The Greenfingers Charity Garden by Kate Gould

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“THIS IS MY 10th Chelsea garden and this year the design is for Greenfingers charity – an organisation that creates gardens for children’s hospices around the UK. The design is aimed at children and families who rely on the hospices and spend their time mostly looking at ceilings from a hospital bed. Here they can look up at green things and feel their wind on their face.

“The design incoporates a two-storey structure as the site is next to the marquee, and there’s a lift for access – theres’s not enough room for a long series of ramps. There are buttons to press for light and sound, a waving water feature and a cargo net that the children can lie on above a seating area directly below.

“As it’s a hospice garden the paving is made from porcelaine which is easy to clean, and composite decking. There are wirework sculptures by Emma Stotford, of fruit and mobiles. There’s  green woven apple swingseat lined with sheepskins so it’s nice and cosy. There’a s lot of stuff in it to entertain the children and their siblings when they come to visit – no trampolines but lots of activites the whole family can enjoy together including colourful glazed bricks by Ibstock and a panel water feature.

“The planting is mostly low maintenenace, using lots of colourful mounding shrubs to make domes, including choisya ‘Greenfingers’ which was named for the charity. The upper storey planting is drought and pollution tolerant. And although it’s designed to be low care there are patches of flowers and perennial planting for a softer look, using tree ferns, white and yellow lupins, orlaya and grasses as well as roses around the perimeter.”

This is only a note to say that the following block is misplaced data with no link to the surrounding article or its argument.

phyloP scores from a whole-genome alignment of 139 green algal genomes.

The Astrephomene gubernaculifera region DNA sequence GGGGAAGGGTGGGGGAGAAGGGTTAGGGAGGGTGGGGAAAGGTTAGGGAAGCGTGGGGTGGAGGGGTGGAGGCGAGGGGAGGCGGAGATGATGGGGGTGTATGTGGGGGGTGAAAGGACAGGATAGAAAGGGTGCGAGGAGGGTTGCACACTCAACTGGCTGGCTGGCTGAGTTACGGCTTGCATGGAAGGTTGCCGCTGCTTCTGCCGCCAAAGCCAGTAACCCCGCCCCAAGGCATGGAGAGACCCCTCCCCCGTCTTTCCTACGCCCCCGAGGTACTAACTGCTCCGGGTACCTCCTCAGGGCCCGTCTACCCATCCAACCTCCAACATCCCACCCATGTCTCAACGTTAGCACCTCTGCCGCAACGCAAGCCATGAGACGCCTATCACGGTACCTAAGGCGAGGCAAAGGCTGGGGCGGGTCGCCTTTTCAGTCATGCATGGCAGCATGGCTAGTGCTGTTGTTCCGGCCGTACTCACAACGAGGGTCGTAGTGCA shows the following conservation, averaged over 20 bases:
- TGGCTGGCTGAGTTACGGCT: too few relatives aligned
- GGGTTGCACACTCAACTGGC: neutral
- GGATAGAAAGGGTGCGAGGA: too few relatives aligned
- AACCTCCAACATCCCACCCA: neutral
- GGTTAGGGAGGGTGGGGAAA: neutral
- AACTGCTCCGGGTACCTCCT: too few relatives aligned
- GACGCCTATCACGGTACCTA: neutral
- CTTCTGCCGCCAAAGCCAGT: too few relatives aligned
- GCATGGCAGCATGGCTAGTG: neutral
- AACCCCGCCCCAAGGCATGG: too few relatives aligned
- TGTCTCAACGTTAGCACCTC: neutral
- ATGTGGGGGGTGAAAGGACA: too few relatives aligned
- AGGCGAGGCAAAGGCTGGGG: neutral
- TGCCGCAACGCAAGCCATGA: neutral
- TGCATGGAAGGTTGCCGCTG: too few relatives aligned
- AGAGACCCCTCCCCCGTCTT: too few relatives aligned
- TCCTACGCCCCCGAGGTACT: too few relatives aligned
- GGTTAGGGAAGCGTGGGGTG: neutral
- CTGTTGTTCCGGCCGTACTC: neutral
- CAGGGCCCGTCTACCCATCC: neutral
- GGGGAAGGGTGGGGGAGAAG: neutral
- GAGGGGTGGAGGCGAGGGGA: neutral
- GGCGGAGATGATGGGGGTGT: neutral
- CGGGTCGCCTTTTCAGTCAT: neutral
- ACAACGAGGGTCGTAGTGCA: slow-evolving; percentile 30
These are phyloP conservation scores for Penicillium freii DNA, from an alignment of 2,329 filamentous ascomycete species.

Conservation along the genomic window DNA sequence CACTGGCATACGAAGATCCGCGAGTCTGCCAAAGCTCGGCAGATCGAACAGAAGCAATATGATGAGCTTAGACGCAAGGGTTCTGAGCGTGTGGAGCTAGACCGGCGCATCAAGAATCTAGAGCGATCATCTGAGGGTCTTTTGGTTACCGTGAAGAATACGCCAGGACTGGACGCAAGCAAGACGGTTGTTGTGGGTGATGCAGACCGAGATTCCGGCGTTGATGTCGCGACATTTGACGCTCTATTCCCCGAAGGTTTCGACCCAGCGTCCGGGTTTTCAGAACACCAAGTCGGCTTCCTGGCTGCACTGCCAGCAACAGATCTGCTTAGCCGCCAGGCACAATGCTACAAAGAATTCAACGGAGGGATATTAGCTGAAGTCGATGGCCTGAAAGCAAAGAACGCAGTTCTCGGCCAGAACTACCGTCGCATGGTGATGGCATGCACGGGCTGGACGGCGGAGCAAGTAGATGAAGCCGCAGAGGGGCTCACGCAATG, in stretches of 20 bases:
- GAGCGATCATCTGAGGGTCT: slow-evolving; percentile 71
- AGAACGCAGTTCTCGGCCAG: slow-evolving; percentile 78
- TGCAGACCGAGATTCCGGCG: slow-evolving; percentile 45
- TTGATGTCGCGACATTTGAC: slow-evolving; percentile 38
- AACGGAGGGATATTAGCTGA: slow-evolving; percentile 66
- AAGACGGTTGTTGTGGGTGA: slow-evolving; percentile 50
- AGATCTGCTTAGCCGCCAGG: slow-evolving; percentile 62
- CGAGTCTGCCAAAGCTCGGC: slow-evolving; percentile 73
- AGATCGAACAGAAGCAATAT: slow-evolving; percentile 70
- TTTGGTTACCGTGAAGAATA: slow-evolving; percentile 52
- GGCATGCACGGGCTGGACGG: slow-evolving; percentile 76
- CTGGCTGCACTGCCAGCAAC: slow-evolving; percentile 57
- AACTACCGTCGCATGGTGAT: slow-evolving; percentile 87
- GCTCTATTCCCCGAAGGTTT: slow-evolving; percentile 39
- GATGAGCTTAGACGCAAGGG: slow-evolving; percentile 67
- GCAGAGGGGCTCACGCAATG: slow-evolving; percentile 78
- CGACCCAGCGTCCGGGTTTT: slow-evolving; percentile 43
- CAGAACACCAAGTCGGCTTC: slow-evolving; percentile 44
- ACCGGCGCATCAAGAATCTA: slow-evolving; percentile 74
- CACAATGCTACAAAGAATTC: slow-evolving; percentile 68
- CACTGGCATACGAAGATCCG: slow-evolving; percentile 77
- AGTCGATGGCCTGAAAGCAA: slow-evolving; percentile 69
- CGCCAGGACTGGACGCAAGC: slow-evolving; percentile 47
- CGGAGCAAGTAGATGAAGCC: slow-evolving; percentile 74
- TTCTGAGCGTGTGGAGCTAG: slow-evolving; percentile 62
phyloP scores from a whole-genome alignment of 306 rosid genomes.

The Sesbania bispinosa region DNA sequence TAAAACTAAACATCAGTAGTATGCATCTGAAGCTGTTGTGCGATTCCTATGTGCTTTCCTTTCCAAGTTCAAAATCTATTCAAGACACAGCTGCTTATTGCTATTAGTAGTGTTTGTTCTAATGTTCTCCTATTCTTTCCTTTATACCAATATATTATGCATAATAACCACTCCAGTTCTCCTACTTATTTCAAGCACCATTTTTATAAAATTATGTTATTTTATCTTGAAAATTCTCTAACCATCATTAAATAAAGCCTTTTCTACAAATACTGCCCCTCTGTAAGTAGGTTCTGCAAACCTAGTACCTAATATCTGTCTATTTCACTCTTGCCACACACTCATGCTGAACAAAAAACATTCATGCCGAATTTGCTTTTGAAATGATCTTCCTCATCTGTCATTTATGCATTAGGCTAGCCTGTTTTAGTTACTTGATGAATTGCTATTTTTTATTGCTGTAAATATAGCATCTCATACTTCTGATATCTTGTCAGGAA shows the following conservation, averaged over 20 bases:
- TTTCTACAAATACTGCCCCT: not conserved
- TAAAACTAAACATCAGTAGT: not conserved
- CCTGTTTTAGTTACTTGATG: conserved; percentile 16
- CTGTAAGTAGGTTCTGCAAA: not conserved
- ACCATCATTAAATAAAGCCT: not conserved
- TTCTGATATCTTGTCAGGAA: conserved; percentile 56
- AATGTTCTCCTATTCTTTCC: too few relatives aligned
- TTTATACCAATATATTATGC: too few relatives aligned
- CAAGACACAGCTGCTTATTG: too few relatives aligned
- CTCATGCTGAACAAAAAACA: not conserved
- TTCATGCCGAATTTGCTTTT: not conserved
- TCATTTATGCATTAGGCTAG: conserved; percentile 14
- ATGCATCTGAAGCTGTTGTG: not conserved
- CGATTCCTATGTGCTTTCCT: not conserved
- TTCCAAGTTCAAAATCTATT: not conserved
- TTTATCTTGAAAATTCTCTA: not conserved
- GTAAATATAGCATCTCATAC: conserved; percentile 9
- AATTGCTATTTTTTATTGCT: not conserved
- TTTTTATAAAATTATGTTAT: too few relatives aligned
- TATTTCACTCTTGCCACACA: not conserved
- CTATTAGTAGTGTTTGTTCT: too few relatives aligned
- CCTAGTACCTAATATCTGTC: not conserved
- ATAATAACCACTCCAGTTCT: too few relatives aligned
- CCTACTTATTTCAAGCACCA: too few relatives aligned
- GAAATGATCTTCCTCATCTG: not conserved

The Savills & David Harber Garden by Andrew Duff

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Andrew Duff

Andrew Duff

“HERE I’VE SOUGHT to create a beautiful, sustainable woodland clearing in a city garden, showing how even city dwellers can do their bit to help the environment.

“The garden showcases a host of sustainable features, such as a water-purifying wetland area, a green wall and rain-permeable surfaces. Black alder and hornbeam trees help to filter pollution, a filtration pool cleans grey water and stores it via a water-harvesting system.

“A key feature of the garden is the central pool where a 3.5m (11ft) sculpture by David Harber soars into the tree canopy above a shadow of ‘leaves’ that flutter on the water surface.

“The planting is naturalistic, with lots of green textures and soft white and yellow flowers offering a bit of sunshine in the dappled shade. There will be beautiful British buttercups in the meadowturf, Smyrnium olusatrum, and in the pond, flag irises (Iris pseudacorus) and reeds (Typha latifolia) – both are good plants for filtering water.”